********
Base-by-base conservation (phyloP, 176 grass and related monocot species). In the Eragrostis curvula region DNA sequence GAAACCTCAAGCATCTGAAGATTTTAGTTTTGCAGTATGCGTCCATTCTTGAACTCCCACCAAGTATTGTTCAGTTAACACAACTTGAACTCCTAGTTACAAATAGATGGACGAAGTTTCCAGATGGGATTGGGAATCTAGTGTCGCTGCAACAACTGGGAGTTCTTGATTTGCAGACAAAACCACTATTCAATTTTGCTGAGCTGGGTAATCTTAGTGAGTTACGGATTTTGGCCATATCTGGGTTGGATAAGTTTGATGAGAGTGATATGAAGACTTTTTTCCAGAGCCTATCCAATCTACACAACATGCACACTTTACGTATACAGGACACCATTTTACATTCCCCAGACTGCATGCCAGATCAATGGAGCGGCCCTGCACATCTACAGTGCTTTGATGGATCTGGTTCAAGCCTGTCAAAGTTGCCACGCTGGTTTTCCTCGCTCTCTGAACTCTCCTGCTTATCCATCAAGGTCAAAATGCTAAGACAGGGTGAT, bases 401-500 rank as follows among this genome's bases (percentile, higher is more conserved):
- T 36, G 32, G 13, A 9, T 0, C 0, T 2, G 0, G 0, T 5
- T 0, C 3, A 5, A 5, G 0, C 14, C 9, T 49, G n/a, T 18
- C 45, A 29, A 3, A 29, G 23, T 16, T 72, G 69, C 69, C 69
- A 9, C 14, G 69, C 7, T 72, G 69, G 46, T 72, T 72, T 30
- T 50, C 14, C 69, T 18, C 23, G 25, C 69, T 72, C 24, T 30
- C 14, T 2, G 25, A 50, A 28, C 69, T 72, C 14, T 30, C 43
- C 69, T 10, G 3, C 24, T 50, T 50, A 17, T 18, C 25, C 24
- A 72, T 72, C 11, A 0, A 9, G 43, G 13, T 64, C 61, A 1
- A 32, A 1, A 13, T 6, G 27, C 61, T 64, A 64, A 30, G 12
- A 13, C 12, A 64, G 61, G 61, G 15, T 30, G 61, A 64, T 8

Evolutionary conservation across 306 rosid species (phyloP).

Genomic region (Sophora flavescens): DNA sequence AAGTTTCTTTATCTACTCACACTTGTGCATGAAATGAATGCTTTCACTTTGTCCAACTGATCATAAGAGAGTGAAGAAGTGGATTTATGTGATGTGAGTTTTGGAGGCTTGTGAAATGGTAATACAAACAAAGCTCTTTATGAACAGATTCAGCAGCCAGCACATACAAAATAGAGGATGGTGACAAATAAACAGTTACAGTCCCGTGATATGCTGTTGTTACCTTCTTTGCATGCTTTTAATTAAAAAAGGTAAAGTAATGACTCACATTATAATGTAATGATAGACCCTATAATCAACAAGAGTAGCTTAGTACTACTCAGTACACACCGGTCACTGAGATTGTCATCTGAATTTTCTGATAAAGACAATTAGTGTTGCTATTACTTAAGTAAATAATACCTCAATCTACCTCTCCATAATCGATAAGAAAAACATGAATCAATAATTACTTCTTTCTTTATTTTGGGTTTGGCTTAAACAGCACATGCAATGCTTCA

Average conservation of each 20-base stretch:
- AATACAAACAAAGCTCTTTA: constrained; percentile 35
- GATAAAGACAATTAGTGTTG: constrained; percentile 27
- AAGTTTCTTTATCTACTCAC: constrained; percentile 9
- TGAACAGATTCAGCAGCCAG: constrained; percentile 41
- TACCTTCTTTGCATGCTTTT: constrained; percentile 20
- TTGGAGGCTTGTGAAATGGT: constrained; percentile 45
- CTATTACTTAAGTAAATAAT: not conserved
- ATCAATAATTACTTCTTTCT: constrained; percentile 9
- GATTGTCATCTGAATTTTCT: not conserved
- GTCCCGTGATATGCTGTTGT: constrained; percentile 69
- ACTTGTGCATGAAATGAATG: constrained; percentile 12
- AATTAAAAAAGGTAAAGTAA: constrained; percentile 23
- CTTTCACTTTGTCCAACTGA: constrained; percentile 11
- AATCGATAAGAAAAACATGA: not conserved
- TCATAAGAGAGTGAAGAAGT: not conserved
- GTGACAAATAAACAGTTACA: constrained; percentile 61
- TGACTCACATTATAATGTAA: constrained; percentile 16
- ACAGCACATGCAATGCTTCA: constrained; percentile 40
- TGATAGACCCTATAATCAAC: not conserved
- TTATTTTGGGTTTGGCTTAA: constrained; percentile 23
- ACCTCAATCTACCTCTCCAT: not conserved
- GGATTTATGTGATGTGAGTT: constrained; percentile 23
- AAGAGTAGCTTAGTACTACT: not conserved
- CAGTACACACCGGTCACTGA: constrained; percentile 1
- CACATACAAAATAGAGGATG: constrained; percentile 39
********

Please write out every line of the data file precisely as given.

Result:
Base-by-base conservation (phyloP, 176 grass and related monocot species). In the Eragrostis curvula region DNA sequence GAAACCTCAAGCATCTGAAGATTTTAGTTTTGCAGTATGCGTCCATTCTTGAACTCCCACCAAGTATTGTTCAGTTAACACAACTTGAACTCCTAGTTACAAATAGATGGACGAAGTTTCCAGATGGGATTGGGAATCTAGTGTCGCTGCAACAACTGGGAGTTCTTGATTTGCAGACAAAACCACTATTCAATTTTGCTGAGCTGGGTAATCTTAGTGAGTTACGGATTTTGGCCATATCTGGGTTGGATAAGTTTGATGAGAGTGATATGAAGACTTTTTTCCAGAGCCTATCCAATCTACACAACATGCACACTTTACGTATACAGGACACCATTTTACATTCCCCAGACTGCATGCCAGATCAATGGAGCGGCCCTGCACATCTACAGTGCTTTGATGGATCTGGTTCAAGCCTGTCAAAGTTGCCACGCTGGTTTTCCTCGCTCTCTGAACTCTCCTGCTTATCCATCAAGGTCAAAATGCTAAGACAGGGTGAT, bases 401-500 rank as follows among this genome's bases (percentile, higher is more conserved):
- T 36, G 32, G 13, A 9, T 0, C 0, T 2, G 0, G 0, T 5
- T 0, C 3, A 5, A 5, G 0, C 14, C 9, T 49, G n/a, T 18
- C 45, A 29, A 3, A 29, G 23, T 16, T 72, G 69, C 69, C 69
- A 9, C 14, G 69, C 7, T 72, G 69, G 46, T 72, T 72, T 30
- T 50, C 14, C 69, T 18, C 23, G 25, C 69, T 72, C 24, T 30
- C 14, T 2, G 25, A 50, A 28, C 69, T 72, C 14, T 30, C 43
- C 69, T 10, G 3, C 24, T 50, T 50, A 17, T 18, C 25, C 24
- A 72, T 72, C 11, A 0, A 9, G 43, G 13, T 64, C 61, A 1
- A 32, A 1, A 13, T 6, G 27, C 61, T 64, A 64, A 30, G 12
- A 13, C 12, A 64, G 61, G 61, G 15, T 30, G 61, A 64, T 8

Evolutionary conservation across 306 rosid species (phyloP).

Genomic region (Sophora flavescens): DNA sequence AAGTTTCTTTATCTACTCACACTTGTGCATGAAATGAATGCTTTCACTTTGTCCAACTGATCATAAGAGAGTGAAGAAGTGGATTTATGTGATGTGAGTTTTGGAGGCTTGTGAAATGGTAATACAAACAAAGCTCTTTATGAACAGATTCAGCAGCCAGCACATACAAAATAGAGGATGGTGACAAATAAACAGTTACAGTCCCGTGATATGCTGTTGTTACCTTCTTTGCATGCTTTTAATTAAAAAAGGTAAAGTAATGACTCACATTATAATGTAATGATAGACCCTATAATCAACAAGAGTAGCTTAGTACTACTCAGTACACACCGGTCACTGAGATTGTCATCTGAATTTTCTGATAAAGACAATTAGTGTTGCTATTACTTAAGTAAATAATACCTCAATCTACCTCTCCATAATCGATAAGAAAAACATGAATCAATAATTACTTCTTTCTTTATTTTGGGTTTGGCTTAAACAGCACATGCAATGCTTCA

Average conservation of each 20-base stretch:
- AATACAAACAAAGCTCTTTA: constrained; percentile 35
- GATAAAGACAATTAGTGTTG: constrained; percentile 27
- AAGTTTCTTTATCTACTCAC: constrained; percentile 9
- TGAACAGATTCAGCAGCCAG: constrained; percentile 41
- TACCTTCTTTGCATGCTTTT: constrained; percentile 20
- TTGGAGGCTTGTGAAATGGT: constrained; percentile 45
- CTATTACTTAAGTAAATAAT: not conserved
- ATCAATAATTACTTCTTTCT: constrained; percentile 9
- GATTGTCATCTGAATTTTCT: not conserved
- GTCCCGTGATATGCTGTTGT: constrained; percentile 69
- ACTTGTGCATGAAATGAATG: constrained; percentile 12
- AATTAAAAAAGGTAAAGTAA: constrained; percentile 23
- CTTTCACTTTGTCCAACTGA: constrained; percentile 11
- AATCGATAAGAAAAACATGA: not conserved
- TCATAAGAGAGTGAAGAAGT: not conserved
- GTGACAAATAAACAGTTACA: constrained; percentile 61
- TGACTCACATTATAATGTAA: constrained; percentile 16
- ACAGCACATGCAATGCTTCA: constrained; percentile 40
- TGATAGACCCTATAATCAAC: not conserved
- TTATTTTGGGTTTGGCTTAA: constrained; percentile 23
- ACCTCAATCTACCTCTCCAT: not conserved
- GGATTTATGTGATGTGAGTT: constrained; percentile 23
- AAGAGTAGCTTAGTACTACT: not conserved
- CAGTACACACCGGTCACTGA: constrained; percentile 1
- CACATACAAAATAGAGGATG: constrained; percentile 39